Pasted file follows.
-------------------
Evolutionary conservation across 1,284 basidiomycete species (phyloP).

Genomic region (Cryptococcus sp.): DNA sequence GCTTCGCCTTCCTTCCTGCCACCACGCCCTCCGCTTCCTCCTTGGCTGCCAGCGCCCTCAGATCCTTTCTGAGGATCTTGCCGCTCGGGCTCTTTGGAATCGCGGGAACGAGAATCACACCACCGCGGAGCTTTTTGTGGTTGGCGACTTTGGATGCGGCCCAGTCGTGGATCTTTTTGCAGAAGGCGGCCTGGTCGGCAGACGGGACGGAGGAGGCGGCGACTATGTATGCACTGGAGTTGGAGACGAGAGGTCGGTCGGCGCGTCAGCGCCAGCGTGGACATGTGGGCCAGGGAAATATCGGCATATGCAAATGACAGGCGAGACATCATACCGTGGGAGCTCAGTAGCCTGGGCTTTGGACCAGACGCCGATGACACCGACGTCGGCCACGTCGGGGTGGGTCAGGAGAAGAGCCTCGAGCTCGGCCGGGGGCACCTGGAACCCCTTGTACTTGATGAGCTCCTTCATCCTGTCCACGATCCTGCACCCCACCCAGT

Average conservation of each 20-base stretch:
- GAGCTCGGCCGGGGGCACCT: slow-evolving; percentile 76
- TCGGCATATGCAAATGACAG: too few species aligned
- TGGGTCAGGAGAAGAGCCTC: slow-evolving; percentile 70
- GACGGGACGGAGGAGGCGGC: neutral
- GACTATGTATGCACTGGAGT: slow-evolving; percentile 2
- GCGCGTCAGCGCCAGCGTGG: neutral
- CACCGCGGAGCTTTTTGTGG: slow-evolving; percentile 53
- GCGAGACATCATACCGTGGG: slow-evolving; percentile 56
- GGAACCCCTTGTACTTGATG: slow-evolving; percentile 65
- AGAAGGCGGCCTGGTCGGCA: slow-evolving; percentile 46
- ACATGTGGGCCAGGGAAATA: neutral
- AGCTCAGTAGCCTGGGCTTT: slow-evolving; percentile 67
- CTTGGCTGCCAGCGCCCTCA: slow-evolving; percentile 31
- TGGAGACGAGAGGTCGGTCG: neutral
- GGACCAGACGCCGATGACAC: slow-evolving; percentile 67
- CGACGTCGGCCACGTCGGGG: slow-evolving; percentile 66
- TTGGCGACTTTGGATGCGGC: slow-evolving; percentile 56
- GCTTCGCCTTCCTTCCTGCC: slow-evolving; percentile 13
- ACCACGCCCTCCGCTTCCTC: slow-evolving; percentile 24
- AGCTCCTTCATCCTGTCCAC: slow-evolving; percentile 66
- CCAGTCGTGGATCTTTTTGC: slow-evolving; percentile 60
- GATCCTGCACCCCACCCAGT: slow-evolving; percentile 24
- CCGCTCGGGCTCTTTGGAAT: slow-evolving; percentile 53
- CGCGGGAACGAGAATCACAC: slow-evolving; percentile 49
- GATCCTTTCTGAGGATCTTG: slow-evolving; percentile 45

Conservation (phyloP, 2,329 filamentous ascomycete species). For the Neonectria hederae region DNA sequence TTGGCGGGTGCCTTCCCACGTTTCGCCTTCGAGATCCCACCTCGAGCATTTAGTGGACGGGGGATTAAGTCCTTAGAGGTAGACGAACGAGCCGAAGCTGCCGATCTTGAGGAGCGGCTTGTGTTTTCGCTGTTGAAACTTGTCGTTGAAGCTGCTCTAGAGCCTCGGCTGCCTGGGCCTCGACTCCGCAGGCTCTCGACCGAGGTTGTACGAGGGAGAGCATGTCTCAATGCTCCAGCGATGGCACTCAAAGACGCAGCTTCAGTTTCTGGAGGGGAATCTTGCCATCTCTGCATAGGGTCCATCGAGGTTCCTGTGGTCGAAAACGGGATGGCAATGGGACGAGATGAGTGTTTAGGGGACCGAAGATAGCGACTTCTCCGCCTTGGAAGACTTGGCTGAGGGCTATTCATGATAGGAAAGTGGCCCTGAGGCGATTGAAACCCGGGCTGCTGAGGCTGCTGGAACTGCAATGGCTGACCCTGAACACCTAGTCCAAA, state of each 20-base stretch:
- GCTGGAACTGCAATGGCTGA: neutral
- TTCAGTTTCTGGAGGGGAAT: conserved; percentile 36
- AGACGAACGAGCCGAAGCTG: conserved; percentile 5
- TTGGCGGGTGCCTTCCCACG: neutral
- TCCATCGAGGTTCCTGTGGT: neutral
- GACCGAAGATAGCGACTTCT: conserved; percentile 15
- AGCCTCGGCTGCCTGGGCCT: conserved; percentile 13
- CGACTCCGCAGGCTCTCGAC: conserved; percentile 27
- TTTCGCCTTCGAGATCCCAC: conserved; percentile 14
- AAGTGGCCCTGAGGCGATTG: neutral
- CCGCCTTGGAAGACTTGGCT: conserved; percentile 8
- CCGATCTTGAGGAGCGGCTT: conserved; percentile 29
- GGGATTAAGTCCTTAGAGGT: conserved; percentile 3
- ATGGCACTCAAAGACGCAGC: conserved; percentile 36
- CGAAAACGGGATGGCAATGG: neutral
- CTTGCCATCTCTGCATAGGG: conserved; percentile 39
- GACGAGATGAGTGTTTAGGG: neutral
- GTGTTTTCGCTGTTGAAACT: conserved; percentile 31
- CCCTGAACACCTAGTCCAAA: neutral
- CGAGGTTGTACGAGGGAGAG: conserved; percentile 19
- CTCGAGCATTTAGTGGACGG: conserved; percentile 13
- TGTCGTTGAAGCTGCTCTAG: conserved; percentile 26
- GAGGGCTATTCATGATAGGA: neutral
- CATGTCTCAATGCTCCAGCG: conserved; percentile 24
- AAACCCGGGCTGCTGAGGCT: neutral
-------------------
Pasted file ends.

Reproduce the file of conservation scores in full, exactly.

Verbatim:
Evolutionary conservation across 1,284 basidiomycete species (phyloP).

Genomic region (Cryptococcus sp.): DNA sequence GCTTCGCCTTCCTTCCTGCCACCACGCCCTCCGCTTCCTCCTTGGCTGCCAGCGCCCTCAGATCCTTTCTGAGGATCTTGCCGCTCGGGCTCTTTGGAATCGCGGGAACGAGAATCACACCACCGCGGAGCTTTTTGTGGTTGGCGACTTTGGATGCGGCCCAGTCGTGGATCTTTTTGCAGAAGGCGGCCTGGTCGGCAGACGGGACGGAGGAGGCGGCGACTATGTATGCACTGGAGTTGGAGACGAGAGGTCGGTCGGCGCGTCAGCGCCAGCGTGGACATGTGGGCCAGGGAAATATCGGCATATGCAAATGACAGGCGAGACATCATACCGTGGGAGCTCAGTAGCCTGGGCTTTGGACCAGACGCCGATGACACCGACGTCGGCCACGTCGGGGTGGGTCAGGAGAAGAGCCTCGAGCTCGGCCGGGGGCACCTGGAACCCCTTGTACTTGATGAGCTCCTTCATCCTGTCCACGATCCTGCACCCCACCCAGT

Average conservation of each 20-base stretch:
- GAGCTCGGCCGGGGGCACCT: slow-evolving; percentile 76
- TCGGCATATGCAAATGACAG: too few species aligned
- TGGGTCAGGAGAAGAGCCTC: slow-evolving; percentile 70
- GACGGGACGGAGGAGGCGGC: neutral
- GACTATGTATGCACTGGAGT: slow-evolving; percentile 2
- GCGCGTCAGCGCCAGCGTGG: neutral
- CACCGCGGAGCTTTTTGTGG: slow-evolving; percentile 53
- GCGAGACATCATACCGTGGG: slow-evolving; percentile 56
- GGAACCCCTTGTACTTGATG: slow-evolving; percentile 65
- AGAAGGCGGCCTGGTCGGCA: slow-evolving; percentile 46
- ACATGTGGGCCAGGGAAATA: neutral
- AGCTCAGTAGCCTGGGCTTT: slow-evolving; percentile 67
- CTTGGCTGCCAGCGCCCTCA: slow-evolving; percentile 31
- TGGAGACGAGAGGTCGGTCG: neutral
- GGACCAGACGCCGATGACAC: slow-evolving; percentile 67
- CGACGTCGGCCACGTCGGGG: slow-evolving; percentile 66
- TTGGCGACTTTGGATGCGGC: slow-evolving; percentile 56
- GCTTCGCCTTCCTTCCTGCC: slow-evolving; percentile 13
- ACCACGCCCTCCGCTTCCTC: slow-evolving; percentile 24
- AGCTCCTTCATCCTGTCCAC: slow-evolving; percentile 66
- CCAGTCGTGGATCTTTTTGC: slow-evolving; percentile 60
- GATCCTGCACCCCACCCAGT: slow-evolving; percentile 24
- CCGCTCGGGCTCTTTGGAAT: slow-evolving; percentile 53
- CGCGGGAACGAGAATCACAC: slow-evolving; percentile 49
- GATCCTTTCTGAGGATCTTG: slow-evolving; percentile 45

Conservation (phyloP, 2,329 filamentous ascomycete species). For the Neonectria hederae region DNA sequence TTGGCGGGTGCCTTCCCACGTTTCGCCTTCGAGATCCCACCTCGAGCATTTAGTGGACGGGGGATTAAGTCCTTAGAGGTAGACGAACGAGCCGAAGCTGCCGATCTTGAGGAGCGGCTTGTGTTTTCGCTGTTGAAACTTGTCGTTGAAGCTGCTCTAGAGCCTCGGCTGCCTGGGCCTCGACTCCGCAGGCTCTCGACCGAGGTTGTACGAGGGAGAGCATGTCTCAATGCTCCAGCGATGGCACTCAAAGACGCAGCTTCAGTTTCTGGAGGGGAATCTTGCCATCTCTGCATAGGGTCCATCGAGGTTCCTGTGGTCGAAAACGGGATGGCAATGGGACGAGATGAGTGTTTAGGGGACCGAAGATAGCGACTTCTCCGCCTTGGAAGACTTGGCTGAGGGCTATTCATGATAGGAAAGTGGCCCTGAGGCGATTGAAACCCGGGCTGCTGAGGCTGCTGGAACTGCAATGGCTGACCCTGAACACCTAGTCCAAA, state of each 20-base stretch:
- GCTGGAACTGCAATGGCTGA: neutral
- TTCAGTTTCTGGAGGGGAAT: conserved; percentile 36
- AGACGAACGAGCCGAAGCTG: conserved; percentile 5
- TTGGCGGGTGCCTTCCCACG: neutral
- TCCATCGAGGTTCCTGTGGT: neutral
- GACCGAAGATAGCGACTTCT: conserved; percentile 15
- AGCCTCGGCTGCCTGGGCCT: conserved; percentile 13
- CGACTCCGCAGGCTCTCGAC: conserved; percentile 27
- TTTCGCCTTCGAGATCCCAC: conserved; percentile 14
- AAGTGGCCCTGAGGCGATTG: neutral
- CCGCCTTGGAAGACTTGGCT: conserved; percentile 8
- CCGATCTTGAGGAGCGGCTT: conserved; percentile 29
- GGGATTAAGTCCTTAGAGGT: conserved; percentile 3
- ATGGCACTCAAAGACGCAGC: conserved; percentile 36
- CGAAAACGGGATGGCAATGG: neutral
- CTTGCCATCTCTGCATAGGG: conserved; percentile 39
- GACGAGATGAGTGTTTAGGG: neutral
- GTGTTTTCGCTGTTGAAACT: conserved; percentile 31
- CCCTGAACACCTAGTCCAAA: neutral
- CGAGGTTGTACGAGGGAGAG: conserved; percentile 19
- CTCGAGCATTTAGTGGACGG: conserved; percentile 13
- TGTCGTTGAAGCTGCTCTAG: conserved; percentile 26
- GAGGGCTATTCATGATAGGA: neutral
- CATGTCTCAATGCTCCAGCG: conserved; percentile 24
- AAACCCGGGCTGCTGAGGCT: neutral